Monthly Archives: April 2012

Horton Hears an Idiot

This story in the Globe and Mail gets the story wrong, but the fact that a school administrator is sneaking around snooping in teachers’ cars to see what written materials they possess makes this story quite noteworthy. This Prince Rupert teacher wasn’t using Dr. Suess’ Yertle the Turtle in class, but instead was using a quote from Yertle in a meeting with management. Perhaps, by extension, the director of instruction for the Prince Rupert School District judged Yertle’s political message would creep into the classroom. Well, the question this begs is why wouldn’t one want kids to consider Yertle’s claim: “I know up on top you are seeing great sights, but down here on the bottom, we too should have rights.” Equality is now ‘political’ and should not be a ‘value’ that we would want everyone to seriously consider? Theodor Geisel’s work, like many children’s book authors’ work, is not apolitical, nor should we expect it to be. Teaching about politics, discussing political ideas, developing political perspectives is what teachers ought to be doing… where else do children learn about ‘citizenship?’

US National Resolution on High Stakes Testing

This resolution is modeled on the resolution passed by more than 360 Texas school boards as of April 23, 2012. It was written by Advancement Project; Asian American Legal Defense and Education Fund; FairTest; Forum for Education and Democracy; MecklenburgACTS; Deborah Meier; NAACP Legal Defense and Educational Fund, Inc.; National Education Association; New York Performance Standards Consortium; Tracy Novick; Parents Across America; Parents United for Responsible Education – Chicago; Diane Ravitch; Race to Nowhere; Time Out From Testing; and United Church of Christ Justice and Witness Ministries.

To sign the resolution, click here.

WHEREAS, our nation’s future well-being relies on a high-quality public education system that prepares all students for college, careers, citizenship and lifelong learning, and strengthens the nation’s social and economic well-being; and

WHEREAS, our nation’s school systems have been spending growing amounts of time, money and energy on high-stakes standardized testing, in which student performance on standardized tests is used to make major decisions affecting individual students, educators and schools; and

WHEREAS, the over-reliance on high-stakes standardized testing in state and federal accountability systems is undermining educational quality and equity in U.S. public schools by hampering educators’ efforts to focus on the broad range of learning experiences that promote the innovation, creativity, problem solving, collaboration, communication, critical thinking and deep subject-matter knowledge that will allow students to thrive in a democracy and an increasingly global society and economy; and

WHEREAS, it is widely recognized that standardized testing is an inadequate and often unreliable measure of both student learning and educator effectiveness; and

WHEREAS, the over-emphasis on standardized testing has caused considerable collateral damage in too many schools, including narrowing the curriculum, teaching to the test, reducing love of learning, pushing students out of school, driving excellent teachers out of the profession, and undermining school climate; and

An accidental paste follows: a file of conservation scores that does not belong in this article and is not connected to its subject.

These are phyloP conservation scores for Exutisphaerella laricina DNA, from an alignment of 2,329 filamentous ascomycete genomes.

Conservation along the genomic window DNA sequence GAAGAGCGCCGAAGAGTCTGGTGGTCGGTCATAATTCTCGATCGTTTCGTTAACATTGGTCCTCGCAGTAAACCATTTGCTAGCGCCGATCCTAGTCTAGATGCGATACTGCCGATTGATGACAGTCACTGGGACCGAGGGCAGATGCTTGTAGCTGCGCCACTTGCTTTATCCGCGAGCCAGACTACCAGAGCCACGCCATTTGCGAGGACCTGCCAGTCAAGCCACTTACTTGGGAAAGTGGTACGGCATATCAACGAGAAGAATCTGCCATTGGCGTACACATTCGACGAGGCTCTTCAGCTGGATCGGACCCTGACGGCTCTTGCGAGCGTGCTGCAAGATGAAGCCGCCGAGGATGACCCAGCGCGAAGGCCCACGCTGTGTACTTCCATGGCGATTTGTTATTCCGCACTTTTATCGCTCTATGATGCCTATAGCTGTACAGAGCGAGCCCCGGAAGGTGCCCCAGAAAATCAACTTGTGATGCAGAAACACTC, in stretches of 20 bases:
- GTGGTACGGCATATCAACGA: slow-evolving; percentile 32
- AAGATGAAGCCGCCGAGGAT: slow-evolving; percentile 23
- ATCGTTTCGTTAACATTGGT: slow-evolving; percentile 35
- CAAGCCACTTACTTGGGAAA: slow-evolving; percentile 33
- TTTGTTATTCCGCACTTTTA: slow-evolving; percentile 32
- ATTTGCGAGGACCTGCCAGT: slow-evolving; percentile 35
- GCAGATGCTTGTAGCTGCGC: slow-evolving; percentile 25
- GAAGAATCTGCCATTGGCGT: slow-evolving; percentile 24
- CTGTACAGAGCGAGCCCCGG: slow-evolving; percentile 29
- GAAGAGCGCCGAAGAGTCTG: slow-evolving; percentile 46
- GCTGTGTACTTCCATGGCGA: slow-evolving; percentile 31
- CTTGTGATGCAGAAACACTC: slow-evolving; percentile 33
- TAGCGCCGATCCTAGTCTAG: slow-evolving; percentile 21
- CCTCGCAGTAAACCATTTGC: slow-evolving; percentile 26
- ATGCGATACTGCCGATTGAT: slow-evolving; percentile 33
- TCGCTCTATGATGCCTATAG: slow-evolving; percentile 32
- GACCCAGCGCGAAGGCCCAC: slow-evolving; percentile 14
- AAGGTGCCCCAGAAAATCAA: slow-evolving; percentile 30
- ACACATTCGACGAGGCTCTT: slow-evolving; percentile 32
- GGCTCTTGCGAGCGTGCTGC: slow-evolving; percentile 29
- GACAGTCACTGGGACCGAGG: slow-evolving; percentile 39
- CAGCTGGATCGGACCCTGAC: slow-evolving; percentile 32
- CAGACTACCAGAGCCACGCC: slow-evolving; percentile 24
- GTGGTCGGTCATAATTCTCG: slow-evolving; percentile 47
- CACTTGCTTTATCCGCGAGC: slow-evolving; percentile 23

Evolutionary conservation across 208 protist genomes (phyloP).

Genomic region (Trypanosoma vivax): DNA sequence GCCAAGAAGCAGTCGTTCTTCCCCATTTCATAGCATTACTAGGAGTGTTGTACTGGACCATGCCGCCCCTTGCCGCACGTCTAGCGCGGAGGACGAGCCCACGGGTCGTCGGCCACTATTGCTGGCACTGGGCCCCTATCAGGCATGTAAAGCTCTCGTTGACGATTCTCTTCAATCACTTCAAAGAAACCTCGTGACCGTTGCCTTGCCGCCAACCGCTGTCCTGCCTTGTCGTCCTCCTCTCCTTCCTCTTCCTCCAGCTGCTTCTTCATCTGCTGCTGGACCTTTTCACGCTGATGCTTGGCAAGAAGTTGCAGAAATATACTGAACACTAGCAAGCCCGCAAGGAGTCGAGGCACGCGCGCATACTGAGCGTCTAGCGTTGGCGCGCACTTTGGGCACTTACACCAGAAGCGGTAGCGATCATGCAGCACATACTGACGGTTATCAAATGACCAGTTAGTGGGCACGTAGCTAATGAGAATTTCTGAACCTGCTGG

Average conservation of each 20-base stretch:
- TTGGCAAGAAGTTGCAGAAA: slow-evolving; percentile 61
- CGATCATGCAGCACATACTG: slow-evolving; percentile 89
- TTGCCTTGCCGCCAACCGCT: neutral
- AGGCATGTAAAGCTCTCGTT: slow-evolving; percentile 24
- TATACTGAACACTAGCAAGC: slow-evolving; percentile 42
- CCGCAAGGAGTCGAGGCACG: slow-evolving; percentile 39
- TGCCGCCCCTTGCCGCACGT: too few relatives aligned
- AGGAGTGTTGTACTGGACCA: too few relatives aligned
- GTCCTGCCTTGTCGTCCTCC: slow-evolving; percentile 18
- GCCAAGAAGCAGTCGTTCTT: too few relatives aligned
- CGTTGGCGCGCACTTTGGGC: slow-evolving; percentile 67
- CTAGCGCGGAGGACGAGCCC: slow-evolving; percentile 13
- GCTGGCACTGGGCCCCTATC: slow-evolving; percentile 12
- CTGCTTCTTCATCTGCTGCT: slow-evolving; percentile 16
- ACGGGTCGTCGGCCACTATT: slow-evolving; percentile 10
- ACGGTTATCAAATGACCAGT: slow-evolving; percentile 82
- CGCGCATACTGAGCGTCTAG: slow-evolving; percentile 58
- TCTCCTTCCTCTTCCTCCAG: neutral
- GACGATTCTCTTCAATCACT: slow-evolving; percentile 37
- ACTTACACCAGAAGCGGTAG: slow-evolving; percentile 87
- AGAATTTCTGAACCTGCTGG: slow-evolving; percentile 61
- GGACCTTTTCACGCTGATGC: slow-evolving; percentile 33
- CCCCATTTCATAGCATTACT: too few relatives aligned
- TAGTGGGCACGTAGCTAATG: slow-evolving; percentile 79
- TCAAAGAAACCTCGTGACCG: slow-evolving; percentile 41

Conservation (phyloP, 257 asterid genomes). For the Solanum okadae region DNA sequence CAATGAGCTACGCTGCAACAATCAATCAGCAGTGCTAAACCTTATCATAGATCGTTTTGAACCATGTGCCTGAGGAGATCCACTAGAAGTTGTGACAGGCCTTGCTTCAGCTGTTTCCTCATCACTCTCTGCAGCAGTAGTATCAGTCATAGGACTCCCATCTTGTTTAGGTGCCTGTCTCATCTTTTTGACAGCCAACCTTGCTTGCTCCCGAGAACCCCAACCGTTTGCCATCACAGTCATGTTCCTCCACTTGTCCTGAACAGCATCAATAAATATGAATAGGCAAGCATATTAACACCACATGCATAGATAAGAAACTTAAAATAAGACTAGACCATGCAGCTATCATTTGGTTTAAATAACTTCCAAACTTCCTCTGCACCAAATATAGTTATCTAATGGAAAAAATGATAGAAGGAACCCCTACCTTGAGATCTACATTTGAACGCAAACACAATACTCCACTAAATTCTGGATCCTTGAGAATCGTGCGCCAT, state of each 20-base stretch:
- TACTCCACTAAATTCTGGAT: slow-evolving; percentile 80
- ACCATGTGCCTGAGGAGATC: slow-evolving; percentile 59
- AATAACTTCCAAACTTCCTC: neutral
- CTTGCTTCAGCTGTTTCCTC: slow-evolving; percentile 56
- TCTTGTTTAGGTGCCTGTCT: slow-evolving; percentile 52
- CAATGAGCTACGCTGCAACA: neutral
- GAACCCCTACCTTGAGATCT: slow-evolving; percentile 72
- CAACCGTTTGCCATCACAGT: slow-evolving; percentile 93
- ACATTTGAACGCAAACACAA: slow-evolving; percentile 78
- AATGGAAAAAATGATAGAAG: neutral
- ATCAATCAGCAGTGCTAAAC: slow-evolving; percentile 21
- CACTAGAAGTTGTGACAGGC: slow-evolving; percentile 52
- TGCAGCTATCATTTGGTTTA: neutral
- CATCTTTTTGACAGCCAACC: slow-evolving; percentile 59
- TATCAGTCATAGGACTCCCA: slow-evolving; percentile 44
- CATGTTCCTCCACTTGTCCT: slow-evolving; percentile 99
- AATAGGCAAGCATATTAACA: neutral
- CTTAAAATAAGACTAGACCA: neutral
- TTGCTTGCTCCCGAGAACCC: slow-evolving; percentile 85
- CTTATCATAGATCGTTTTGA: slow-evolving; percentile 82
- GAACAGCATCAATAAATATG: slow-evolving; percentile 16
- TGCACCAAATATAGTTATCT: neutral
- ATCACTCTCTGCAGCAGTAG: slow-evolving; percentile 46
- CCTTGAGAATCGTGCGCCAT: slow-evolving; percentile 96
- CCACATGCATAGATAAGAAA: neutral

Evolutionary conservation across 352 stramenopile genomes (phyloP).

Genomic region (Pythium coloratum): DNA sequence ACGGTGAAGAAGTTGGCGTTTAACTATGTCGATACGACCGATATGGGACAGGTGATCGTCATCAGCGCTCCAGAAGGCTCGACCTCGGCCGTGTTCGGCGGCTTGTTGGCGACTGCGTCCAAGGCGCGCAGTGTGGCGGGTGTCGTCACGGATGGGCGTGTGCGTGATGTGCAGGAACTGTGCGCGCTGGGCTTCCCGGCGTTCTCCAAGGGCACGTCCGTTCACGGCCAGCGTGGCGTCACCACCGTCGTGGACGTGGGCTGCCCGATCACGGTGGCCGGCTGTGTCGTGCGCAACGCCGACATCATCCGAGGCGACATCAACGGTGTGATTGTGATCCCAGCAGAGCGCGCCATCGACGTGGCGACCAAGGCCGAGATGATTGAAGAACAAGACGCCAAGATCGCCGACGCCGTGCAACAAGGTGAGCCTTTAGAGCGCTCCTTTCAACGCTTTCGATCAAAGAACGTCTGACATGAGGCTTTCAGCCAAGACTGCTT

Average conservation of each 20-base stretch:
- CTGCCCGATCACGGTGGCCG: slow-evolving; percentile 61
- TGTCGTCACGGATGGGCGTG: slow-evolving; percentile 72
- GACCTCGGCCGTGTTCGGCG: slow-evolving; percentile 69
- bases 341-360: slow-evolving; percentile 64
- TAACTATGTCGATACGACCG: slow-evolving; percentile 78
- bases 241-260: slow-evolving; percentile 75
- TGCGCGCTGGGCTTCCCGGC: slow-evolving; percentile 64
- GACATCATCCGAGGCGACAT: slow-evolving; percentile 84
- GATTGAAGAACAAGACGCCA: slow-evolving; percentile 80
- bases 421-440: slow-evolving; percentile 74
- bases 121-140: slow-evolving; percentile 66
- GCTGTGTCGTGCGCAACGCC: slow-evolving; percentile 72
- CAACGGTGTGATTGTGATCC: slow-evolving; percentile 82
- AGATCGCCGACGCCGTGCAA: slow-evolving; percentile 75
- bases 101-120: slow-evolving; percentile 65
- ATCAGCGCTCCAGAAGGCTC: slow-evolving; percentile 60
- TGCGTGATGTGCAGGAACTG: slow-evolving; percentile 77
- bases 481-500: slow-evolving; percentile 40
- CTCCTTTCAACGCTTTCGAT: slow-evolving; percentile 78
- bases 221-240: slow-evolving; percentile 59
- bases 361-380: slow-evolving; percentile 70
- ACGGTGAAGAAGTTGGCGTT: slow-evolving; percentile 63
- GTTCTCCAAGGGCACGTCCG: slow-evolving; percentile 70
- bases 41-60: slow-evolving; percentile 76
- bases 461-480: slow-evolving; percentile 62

WHEREAS, high-stakes standardized testing has negative effects for students from all backgrounds, and especially for low-income students, English language learners, children of color, and those with disabilities; and

WHEREAS, the culture and structure of the systems in which students learn must change in order to foster engaging school experiences that promote joy in learning, depth of thought and breadth of knowledge for students; therefore be it

RESOLVED, that [your organization name] calls on the governor, state legislature and state education boards and administrators to reexamine public school accountability systems in this state, and to develop a system based on multiple forms of assessment which does not require extensive standardized testing, more accurately reflects the broad range of student learning, and is used to support students and improve schools; and

RESOLVED, that [your organization name] calls on the U.S. Congress and Administration to overhaul the Elementary and Secondary Education Act, currently known as the “No Child Left Behind Act,” reduce the testing mandates, promote multiple forms of evidence of student learning and school quality in accountability, and not mandate any fixed role for the use of student test scores in evaluating educators.

The Biggest Student Uprising You’ve Never Heard Of

The Chronicle of Higher Education: The Biggest Student Uprising You’ve Never Heard Of
April 23, 2012, 5:32 am

By Marc Bousquet

250,000 students pack the streets in largest demo in Quebec history

A guest post by Lilian Radovac. (BTW, SoCal readers may want to know that Marc is speaking at UC-Irvine a 4 p.m. 4/23 on New Media/New Protests.)

On an unseasonably warm day in late March, aquarter of a million postsecondary students and their supporters gathered in the streets of Montreal to protest against the Liberal government’s plan to raise tuition fees by 75% over five years.  As the crowd marched in seemingly endless waves from Place du Canada, dotted with the carrés rouges, or red squares, that have become the symbol of the Quebec student movement, it was plainly obvious that this demonstration was the largest in Quebec’s, and perhaps Canadian, history.

The March 22nd Manifestation nationale was not the culmination but the midpoint of a 10-week-long student uprising that has seen, at its height, over 300,000 college and university students join an unlimited and superbly coordinated general strike.  As of today, almost 180,000 students remain on picket lines in departments and faculties that have been shuttered since February, not only in university-dense Montreal but also insmaller communities throughout Quebec.
Aerial news footage of the March 22nd Manifestation nationale

Manifesto for universities that live up to their missions

Manifesto for universities that live up to their missions (to sign click here)

Publicly subsidized universities ought to fulfil three missions – teaching, research, and service to the community – as defined by their objectives and their mutual implication.

For signatories of the present manifesto these missions have the following objectives:

  • preserving knowledge as accumulated through history, producing new knowledge and passing on both old and new knowledge to as many students as possible along with the questions they have prompted;